PS: It is really creepy that a father would do this to his own daughters…

  2. Kevin Gustafson says:

    Good topic. Wow, cosmetic surgery on a teenager! I don’t view braces as a cosmetic fix, it is done for health reasons too. One could argue that some skin imperfections could be deemed health risks and removed as well, so I guess I’d be OK with that. But boob jobs are not helping anything, and possibly harming them when they become mothers (not sure about that???) Certainly getting that done is telling the girl that her body is not good enough.
    Sure you can say “Your beauty is on the inside” but when you then pay for her to have work done, your message is not lining up.
    As a youth pastor, when I talk about beauty, they seem to convey back to me “Well your supposed to tell me I’m beautiful the way God made me” and “our identity is found in Christ not what others think of me.”
    So its tough to get them to realize the truth when the world’s message of outer beauty is so prominent.

    Thanks for writing these blogs Jonathan! I read them a lot but never had commented. Your whole website is a great resource as well!

  3. I’m not a doctor or a philosopher so I hesitate to comment on what’s healthy cosmetic surgery and what’s too much cosmetic surgery. But as a dad and a pastor, I have plenty to say about the importance of self-image and the flawed ways we go about building it (and protecting it).

    Our son is blond-haired and blue-eyed, tall and strong, with a great sense of humor. He’s got all his fingers and toes and teeth…but he also has insecurities. When my wife and I engage him on what he thinks to be flaws in his appearance, our solution has never been “let’s get some work done.” That’s because we don’t want our son to build his self-image (and certainly not his self-worth) on something as shallow as a the “perfect” nose or chin.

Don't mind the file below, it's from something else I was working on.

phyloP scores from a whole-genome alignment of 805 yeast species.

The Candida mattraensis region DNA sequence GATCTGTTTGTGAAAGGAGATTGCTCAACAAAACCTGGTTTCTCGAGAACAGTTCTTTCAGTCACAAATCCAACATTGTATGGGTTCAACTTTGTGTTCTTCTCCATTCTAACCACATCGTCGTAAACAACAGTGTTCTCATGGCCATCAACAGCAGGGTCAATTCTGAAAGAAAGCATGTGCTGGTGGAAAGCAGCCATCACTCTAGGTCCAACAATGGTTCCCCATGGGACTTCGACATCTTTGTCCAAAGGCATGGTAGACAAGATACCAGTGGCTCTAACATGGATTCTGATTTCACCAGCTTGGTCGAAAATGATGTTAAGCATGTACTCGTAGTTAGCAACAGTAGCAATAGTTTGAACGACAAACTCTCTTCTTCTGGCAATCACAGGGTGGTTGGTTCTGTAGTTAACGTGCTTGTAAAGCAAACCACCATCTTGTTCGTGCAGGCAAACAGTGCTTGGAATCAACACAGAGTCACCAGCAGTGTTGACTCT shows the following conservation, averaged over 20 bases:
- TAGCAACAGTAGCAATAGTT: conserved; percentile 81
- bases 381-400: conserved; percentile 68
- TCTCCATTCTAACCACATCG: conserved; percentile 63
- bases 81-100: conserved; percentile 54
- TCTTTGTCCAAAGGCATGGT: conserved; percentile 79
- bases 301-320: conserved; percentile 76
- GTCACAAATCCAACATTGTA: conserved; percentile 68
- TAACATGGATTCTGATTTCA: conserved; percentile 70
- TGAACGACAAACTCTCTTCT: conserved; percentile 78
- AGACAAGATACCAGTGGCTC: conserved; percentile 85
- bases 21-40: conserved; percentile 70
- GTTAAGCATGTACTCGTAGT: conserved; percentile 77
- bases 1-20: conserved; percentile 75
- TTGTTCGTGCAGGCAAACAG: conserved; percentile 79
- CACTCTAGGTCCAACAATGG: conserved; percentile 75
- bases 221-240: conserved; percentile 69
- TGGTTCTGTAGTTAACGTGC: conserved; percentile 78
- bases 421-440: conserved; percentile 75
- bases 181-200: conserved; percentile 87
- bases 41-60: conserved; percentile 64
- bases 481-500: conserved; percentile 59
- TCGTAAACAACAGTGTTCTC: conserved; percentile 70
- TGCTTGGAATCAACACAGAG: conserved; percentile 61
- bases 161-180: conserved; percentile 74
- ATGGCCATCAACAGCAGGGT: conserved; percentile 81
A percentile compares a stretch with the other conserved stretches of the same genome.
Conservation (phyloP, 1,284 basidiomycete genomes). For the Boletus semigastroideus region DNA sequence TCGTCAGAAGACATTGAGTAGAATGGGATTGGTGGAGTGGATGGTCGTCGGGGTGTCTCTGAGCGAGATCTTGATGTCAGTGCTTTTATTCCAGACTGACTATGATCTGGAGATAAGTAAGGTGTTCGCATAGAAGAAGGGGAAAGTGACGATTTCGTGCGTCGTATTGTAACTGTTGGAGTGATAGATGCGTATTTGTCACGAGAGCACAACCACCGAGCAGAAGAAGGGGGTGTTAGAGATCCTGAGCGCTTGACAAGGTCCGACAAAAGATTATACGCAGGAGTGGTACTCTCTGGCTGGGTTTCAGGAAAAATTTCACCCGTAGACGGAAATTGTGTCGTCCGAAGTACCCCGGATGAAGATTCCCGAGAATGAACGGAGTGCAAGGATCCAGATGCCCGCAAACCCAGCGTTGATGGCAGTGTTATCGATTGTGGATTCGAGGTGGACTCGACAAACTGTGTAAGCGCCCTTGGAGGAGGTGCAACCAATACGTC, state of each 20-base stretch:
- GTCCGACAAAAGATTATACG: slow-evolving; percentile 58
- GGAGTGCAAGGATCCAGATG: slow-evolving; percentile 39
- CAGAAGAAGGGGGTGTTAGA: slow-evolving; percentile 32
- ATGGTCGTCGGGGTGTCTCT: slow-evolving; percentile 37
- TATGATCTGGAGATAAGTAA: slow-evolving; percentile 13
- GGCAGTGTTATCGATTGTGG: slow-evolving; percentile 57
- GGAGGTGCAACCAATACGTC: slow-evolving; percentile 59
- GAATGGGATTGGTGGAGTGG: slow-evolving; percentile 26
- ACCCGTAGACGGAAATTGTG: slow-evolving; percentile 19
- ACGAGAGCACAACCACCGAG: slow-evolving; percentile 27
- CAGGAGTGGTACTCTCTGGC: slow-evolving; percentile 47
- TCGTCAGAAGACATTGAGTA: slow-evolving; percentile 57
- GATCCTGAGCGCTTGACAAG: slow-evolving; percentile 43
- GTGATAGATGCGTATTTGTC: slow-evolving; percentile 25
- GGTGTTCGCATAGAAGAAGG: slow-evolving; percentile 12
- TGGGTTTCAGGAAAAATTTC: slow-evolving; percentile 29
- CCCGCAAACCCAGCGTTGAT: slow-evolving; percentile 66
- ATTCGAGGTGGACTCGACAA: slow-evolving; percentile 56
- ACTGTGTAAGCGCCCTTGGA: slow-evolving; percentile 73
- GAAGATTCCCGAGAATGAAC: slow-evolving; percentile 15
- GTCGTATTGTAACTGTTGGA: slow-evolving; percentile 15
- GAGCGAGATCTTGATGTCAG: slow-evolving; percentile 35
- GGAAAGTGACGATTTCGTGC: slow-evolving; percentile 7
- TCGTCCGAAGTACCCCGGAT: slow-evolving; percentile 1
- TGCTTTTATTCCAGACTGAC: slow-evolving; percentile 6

But my son is, well…a boy. And this conversation just isn’t the same when you cross the gender line.

    As a pastor, my reflections about young ladies and their constant pursuit of physical perfection is saddening. Far too many times, I’ve seen young women exhaust themselves on trying to achieve the perfect face, body, or image because they are never satisfied. (After all, it’s hard to compare actual humanity to the prowess of a professional graphics artist equipped with Photoshop.)

    Unfortunately, so many of these young ladies tend to be unfulfilled as they approach image nirvana. They’ve built their entire self-worth on a constantly-deteriorating body, and it takes its toll in the form of broken relationships, low self-esteem, destructive coping mechanisms, and so on.

    We all bear the Imago Dei, regardless of our noses, our chins, or our waistlines. The path to personal fulfillment (and peace) doesn’t run through countless out-patient surgery centers; it is found by discovering our inner beauty and then surrendering that to God. (1 Peter 3:3-4)

  4. Michelle says:

    Wow! Being a pediatrician, a wave of nostalgia came over me as I recalled my days in the OR as a resident participating in surgical procedures….layered with the memory of a dear friend who asked me years ago, “What do you think about me getting a boob job?” As time unfolded, an unhealthy relationship with her husband has surfaced and I believe she was looking to enhance her physical appearance to allure her husband back to her as conflict and distance in their relationship was growing. I think your report of the surgeon and his daughters points to low God-esteem and a deficit in the knowledge that we are all fearfully and wonderfully made. I pray that more young women don’t fall victim to the “band-aid” of surgical procedures as a quick fix for a deeper problem. It’s not their breasts that are too small; it’s their knowledge and love of God that is too small!